Author Archives: Andrea R Huelsenbeck

About Andrea R Huelsenbeck

Andrea R Huelsenbeck is a wife, a mother of five and a former elementary general music teacher. A freelance writer in the 1990s, her nonfiction articles and book reviews appeared in Raising Arizona Kids, Christian Library Journal, and other publications. She is currently working on a young adult mystical fantasy novel and a mystery.

Creative Juice #140

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Creative Juice #140

Fun and inspiration:

In the Meme Time: Considering Beta Reader Feedback

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Considering beta reader feedback

Guest Post: “The Gates of Hell” by Auguste Rodin from Joy of Museums

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Thank you to Joy of Museums for this wonderful commentary on The Gates of Hell.

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“The Gates of Hell” by Auguste Rodin

The Gates of Hell is a sculptural group created by Auguste Rodin that depicts a scene from “The Inferno” from Dante Alighieri’s book the Divine Comedy. The sculpture was commissioned in 1880; it became Rodin’s life work as he continued to work on and off on this project for 37 years, until his death in 1917.

Many of the characters were modeled and cast separately as stand-alone art sculptures. This is one of the reasons Rodin took so long with this masterpiece. Many of the original small-scale sculptures used on the Gate were enlarged and reworked and became stand-alone works of art of their own. Examples of  include:

To continue reading this article, click here.

Video of the Week #202: Cat Art

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Wordless Wednesday: Tree Study

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Photographs © ARHuelsenbeck

Review of Animals I Have Killed by Lauren K Carlson

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Review of Animals I Have Killed by Lauren K Carlson

Some poets write for themselves. Others long to share their verses. I fall in the second group.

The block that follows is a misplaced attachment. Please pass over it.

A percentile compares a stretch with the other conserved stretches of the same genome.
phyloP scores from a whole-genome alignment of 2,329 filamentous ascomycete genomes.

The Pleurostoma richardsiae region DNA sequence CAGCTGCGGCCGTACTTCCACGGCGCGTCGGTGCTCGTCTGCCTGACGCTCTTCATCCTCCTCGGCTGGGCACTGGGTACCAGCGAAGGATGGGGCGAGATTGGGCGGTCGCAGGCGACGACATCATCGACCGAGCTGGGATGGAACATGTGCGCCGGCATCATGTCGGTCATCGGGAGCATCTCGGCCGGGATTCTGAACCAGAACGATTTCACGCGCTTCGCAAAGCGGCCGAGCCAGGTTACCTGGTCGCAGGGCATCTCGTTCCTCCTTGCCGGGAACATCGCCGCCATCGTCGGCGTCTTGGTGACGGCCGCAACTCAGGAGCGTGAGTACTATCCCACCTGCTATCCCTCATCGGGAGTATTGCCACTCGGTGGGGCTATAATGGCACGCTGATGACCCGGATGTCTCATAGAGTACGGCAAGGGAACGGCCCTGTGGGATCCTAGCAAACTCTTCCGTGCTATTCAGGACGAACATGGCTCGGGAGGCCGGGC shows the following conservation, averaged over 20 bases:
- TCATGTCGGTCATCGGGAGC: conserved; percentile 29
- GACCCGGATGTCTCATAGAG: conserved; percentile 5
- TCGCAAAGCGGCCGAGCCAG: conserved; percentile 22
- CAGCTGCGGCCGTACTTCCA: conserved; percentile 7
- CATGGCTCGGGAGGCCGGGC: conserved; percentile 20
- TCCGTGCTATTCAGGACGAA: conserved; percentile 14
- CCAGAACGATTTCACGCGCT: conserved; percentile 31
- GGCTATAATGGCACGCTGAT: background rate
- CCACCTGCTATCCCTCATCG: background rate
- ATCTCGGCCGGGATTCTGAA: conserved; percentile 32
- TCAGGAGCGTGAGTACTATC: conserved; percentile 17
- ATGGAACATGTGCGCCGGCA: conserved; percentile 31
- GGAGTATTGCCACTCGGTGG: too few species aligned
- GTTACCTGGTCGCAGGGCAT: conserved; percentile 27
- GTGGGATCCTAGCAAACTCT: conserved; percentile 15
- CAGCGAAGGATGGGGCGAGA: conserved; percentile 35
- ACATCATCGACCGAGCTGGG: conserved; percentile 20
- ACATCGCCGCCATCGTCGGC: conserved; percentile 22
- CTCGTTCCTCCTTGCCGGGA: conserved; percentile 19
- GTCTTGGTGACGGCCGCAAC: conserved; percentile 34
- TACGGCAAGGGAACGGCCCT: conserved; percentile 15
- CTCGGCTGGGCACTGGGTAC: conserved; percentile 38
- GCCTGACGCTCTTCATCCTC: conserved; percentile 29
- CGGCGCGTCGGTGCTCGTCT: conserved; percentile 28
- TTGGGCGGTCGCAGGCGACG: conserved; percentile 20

When I started writing poetry a few years ago, the poems were often responses to online challenges, so I posted them on my blog, where they would be available to the online poetry challenge community. I was thrilled when I was selected as a featured poet for NaPoWriMo, because visits to my blog spiked. It’s gratifying when people want to read what you’ve written.

Submitting single poems or groups of poems to various publications is a tedious undertaking, which I have tried on numerous occasions with no success as of yet.

I follow the contest listings in Poets and Writers magazine, and when I realized I have enough decent poems to put together a chapbook (a small collection of poems by a single poet), I began entering chapbook contests. So far I’ve lost four. Shortly after I entered the fifth, Animals I Have Killed arrived at my house. I’d forgotten that the entry fee for the Comstock Review chapbook contest included a copy of the winning book.

 

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I read Animals I Have Killed with great interest. This is the work that beat me out, that the judges deemed better than all the rest of the entries.

Lauren K Carlson is a poet, teaching artist, and spiritual director in rural Minnesota. Nature and hunting and farm life and the sacred run through her poems. The title poem is a litany of animals that were killed on purpose, or by accident, or slaughtered for food. One line asks, “do the goats we take to the butcher count,” and the cover art is a silhouette of a goat with the cuts of meat mapped out. I was delighted to discover that one of the poems in the chapbook was her response to a prompt in The Crafty Poet: A Portable Workshop by Diane Lockward, which I am currently working through.

Carlson’s poems are unrhymed and utilize various forms. One is formatted unusually, and I wasn’t quite sure how to read it, due to how the lines were broken and staggered. Maybe that’s what she intended—having readers read snippets in different orders and get more than one meaning from the poem.

Two poems especially resonated with me. “The Week Before,” about a visit to a friend with terminal cancer, made me cry. And “The Lesson” is about a woman observing her son with his grandfather. They are carving together, and the lesson the grandfather teaches the little boy is internalized by the mother on a metaphysical level.

I enjoyed this chapbook. It’s a good read and I look forward to reading more of Carlson’s poetry in the future. The book also gives me hope that maybe my poems will be published one day.

 

Monday Morning Wisdom #207

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Monday Morning Wisdom #207

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